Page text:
DPET Grad Student Srinivas Wins International Prize for HIV Research
Eshelman School of Pharmacy
Nithya Srinivas, a graduate student at the University of North Carolina at Chapel Hill Eshelman School of Pharmacy, is the recipient of the IAS/ANRS Lange-van Tongeren Prize for Young Investigators in the clinical sciences track from the International AIDS Society and the France Recherche Nord & Sud Sida-HIV Hépatites.
Srinivas is a fourth-year student in the Division of Pharmacotherapy and Experimental Therapeutics. Her adviser is Angela Kashuba, DPET chair and the John and Deborah McNeill, Jr. Distinguished Professor at the School.
The four Lange-van Tongeren Prizes are $2,000 awards that support young researchers who demonstrate innovation, originality and quality in the field of HIV research. Srinivas was awarded this honor for her abstract, “SHIV Infection and Drug Transporters Influence Brain Tissue Concentrations of Efavirenz.” She will receive the award at the Ninth IAS Conference on HIV Science held in Paris July 23 to 26 and present her work in an oral abstract session on July 26.
Srinivas is interested in clinical pharmacology and translational research applied to HIV/AIDS to assist in drug development. She studies the distribution of antiretroviral drugs into brain tissue and the relationship between drug exposure and neurocognitive impairment in HIV-patients.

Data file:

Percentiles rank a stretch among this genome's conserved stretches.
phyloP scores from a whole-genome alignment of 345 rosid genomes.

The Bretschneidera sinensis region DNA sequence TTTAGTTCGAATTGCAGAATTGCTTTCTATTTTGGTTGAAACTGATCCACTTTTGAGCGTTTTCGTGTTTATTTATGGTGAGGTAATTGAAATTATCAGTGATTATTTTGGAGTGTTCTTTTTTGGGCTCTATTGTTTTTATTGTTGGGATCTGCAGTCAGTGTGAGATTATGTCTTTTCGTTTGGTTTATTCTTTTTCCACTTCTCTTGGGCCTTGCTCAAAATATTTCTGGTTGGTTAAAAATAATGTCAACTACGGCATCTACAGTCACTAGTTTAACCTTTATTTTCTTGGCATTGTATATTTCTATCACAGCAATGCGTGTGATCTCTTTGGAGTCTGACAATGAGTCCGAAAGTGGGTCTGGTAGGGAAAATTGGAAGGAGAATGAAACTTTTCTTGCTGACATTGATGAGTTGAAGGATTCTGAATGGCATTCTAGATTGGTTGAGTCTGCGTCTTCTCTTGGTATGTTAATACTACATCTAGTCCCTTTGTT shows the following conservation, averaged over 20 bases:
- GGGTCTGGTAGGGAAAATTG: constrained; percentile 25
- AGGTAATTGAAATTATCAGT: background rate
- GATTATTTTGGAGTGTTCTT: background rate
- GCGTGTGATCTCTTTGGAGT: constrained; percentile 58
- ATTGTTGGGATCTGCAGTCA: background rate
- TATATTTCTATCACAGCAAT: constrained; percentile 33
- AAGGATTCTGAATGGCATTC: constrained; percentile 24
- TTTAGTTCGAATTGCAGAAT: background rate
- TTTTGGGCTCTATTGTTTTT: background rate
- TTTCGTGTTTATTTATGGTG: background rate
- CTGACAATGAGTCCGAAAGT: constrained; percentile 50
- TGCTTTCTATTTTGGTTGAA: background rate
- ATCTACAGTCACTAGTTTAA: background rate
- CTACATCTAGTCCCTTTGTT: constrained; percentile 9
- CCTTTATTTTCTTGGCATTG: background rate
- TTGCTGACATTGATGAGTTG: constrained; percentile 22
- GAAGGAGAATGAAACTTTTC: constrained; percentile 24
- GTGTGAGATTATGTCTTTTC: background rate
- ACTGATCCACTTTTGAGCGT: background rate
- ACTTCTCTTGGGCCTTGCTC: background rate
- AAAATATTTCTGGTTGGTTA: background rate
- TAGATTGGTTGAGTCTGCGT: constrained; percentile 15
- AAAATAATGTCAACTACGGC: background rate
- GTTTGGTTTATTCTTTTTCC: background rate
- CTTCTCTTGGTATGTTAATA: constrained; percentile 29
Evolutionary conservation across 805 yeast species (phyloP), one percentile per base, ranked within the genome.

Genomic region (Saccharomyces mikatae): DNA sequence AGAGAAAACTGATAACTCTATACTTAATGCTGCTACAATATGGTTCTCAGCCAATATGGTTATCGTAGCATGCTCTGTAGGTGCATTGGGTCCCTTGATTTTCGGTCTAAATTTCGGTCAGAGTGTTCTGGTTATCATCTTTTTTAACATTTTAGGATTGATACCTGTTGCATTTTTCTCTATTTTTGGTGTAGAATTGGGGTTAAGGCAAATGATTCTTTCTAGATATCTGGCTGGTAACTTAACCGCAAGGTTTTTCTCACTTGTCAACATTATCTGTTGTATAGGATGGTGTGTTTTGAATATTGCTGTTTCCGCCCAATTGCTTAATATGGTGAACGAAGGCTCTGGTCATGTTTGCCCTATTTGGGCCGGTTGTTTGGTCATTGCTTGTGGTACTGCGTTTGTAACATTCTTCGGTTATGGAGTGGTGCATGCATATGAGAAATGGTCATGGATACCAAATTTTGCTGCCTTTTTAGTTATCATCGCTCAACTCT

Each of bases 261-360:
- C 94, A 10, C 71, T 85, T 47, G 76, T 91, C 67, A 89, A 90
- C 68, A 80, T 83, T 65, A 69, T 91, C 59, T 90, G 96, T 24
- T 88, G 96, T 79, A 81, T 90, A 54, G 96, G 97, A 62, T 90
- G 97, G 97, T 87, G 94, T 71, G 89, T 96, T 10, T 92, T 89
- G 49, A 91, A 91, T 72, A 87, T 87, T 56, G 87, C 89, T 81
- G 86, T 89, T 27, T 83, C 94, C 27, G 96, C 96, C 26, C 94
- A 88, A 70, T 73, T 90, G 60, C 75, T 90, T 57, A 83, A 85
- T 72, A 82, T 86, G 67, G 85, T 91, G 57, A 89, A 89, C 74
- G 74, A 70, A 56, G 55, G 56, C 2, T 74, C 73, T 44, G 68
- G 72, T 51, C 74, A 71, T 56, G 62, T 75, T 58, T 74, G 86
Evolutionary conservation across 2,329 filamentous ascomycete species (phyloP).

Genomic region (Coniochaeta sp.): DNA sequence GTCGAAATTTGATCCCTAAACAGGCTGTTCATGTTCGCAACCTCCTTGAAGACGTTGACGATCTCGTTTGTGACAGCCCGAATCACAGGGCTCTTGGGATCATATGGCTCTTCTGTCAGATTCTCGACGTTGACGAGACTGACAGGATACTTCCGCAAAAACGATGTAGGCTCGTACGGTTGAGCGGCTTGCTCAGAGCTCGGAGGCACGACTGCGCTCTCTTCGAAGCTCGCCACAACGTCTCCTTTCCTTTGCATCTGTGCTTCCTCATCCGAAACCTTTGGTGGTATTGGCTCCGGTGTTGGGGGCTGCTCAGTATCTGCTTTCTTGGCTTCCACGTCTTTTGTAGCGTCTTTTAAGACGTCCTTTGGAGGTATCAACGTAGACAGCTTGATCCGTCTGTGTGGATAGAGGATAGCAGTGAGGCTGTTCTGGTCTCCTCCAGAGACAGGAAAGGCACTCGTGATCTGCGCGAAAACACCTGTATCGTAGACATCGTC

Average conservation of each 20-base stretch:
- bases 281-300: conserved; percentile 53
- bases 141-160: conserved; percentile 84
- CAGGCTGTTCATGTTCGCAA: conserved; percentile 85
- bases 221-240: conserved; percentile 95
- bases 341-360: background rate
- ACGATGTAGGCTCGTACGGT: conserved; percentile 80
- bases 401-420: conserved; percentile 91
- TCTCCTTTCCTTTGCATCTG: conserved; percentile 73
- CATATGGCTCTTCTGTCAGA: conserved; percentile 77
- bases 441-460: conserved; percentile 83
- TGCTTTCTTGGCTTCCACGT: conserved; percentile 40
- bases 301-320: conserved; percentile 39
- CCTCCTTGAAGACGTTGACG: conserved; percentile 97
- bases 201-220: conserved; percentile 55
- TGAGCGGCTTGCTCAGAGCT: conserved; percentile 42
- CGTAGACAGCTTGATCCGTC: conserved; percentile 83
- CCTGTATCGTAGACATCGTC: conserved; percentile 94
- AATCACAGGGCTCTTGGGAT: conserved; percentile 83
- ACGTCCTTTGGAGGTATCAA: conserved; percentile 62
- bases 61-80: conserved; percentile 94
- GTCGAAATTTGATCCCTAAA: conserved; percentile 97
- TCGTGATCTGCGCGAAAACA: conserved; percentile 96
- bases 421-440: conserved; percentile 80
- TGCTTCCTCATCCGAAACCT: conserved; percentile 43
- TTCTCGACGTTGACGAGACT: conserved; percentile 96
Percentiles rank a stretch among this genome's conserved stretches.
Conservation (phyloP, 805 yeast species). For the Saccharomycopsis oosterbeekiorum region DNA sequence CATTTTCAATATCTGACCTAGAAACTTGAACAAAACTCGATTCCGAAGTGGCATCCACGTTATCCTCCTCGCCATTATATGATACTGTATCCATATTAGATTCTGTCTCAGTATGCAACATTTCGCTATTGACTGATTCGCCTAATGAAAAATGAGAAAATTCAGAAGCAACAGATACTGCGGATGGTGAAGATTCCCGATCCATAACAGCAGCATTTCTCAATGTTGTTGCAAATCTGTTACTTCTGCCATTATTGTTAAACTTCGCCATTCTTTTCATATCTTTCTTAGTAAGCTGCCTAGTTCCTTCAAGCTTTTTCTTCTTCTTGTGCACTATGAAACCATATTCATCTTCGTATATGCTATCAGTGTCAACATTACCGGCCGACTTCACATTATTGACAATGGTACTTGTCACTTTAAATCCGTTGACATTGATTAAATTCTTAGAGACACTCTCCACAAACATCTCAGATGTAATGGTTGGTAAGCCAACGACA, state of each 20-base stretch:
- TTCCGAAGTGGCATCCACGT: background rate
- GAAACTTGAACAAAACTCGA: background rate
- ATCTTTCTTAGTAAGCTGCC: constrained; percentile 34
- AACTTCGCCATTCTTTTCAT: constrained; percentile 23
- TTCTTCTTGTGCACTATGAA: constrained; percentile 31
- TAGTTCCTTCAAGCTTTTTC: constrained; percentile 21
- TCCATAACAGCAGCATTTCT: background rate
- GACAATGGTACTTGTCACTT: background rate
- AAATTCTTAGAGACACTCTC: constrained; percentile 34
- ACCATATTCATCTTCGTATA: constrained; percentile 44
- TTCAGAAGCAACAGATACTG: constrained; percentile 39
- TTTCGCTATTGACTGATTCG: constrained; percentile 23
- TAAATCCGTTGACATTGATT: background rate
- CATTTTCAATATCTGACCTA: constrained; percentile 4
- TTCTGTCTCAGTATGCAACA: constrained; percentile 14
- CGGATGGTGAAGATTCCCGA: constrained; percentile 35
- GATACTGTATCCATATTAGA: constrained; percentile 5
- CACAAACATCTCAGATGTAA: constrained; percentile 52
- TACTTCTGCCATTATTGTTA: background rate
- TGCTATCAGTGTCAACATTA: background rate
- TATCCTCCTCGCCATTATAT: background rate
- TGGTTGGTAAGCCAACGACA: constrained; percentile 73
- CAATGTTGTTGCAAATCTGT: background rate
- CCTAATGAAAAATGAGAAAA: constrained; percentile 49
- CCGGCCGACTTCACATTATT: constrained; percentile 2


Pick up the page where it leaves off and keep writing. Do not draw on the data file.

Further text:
“Nithya won this award in the clinical-sciences track based on innovation, originality and quality,” Kashuba said. “Her work in improving the pharmacology data we have on antiretroviral distribution in brain tissue has implications for why we see continued cognitive impairment in HIV-infected individuals and will help lead to better precision medicine in this population.”
Srinivas received a bachelor’s degree in pharmacy from Rajiv Gandhi University of Health Sciences in Bangalore, India, and enrolled at UNC in 2014. She is a recipient of the Royster Fellowship from the UNC Graduate School and an ASCPT Presidential Trainee Award.
The Lange-van Tongeren prizes are granted to the top-scoring abstract in each of four tracks: basic science, clinical science, prevention science and implementation science.
In 2015, the Young Investigator Prize was renamed in memory of Joep Lange and Jacqueline van Tongeren. Lange and van Tongeren were passengers on Malaysia Airlines Flight 17, which was shot down near Hrabove, Ukraine, in 2014. They were on their way to Melbourne, Australia, to attend the 20th International AIDS Conference.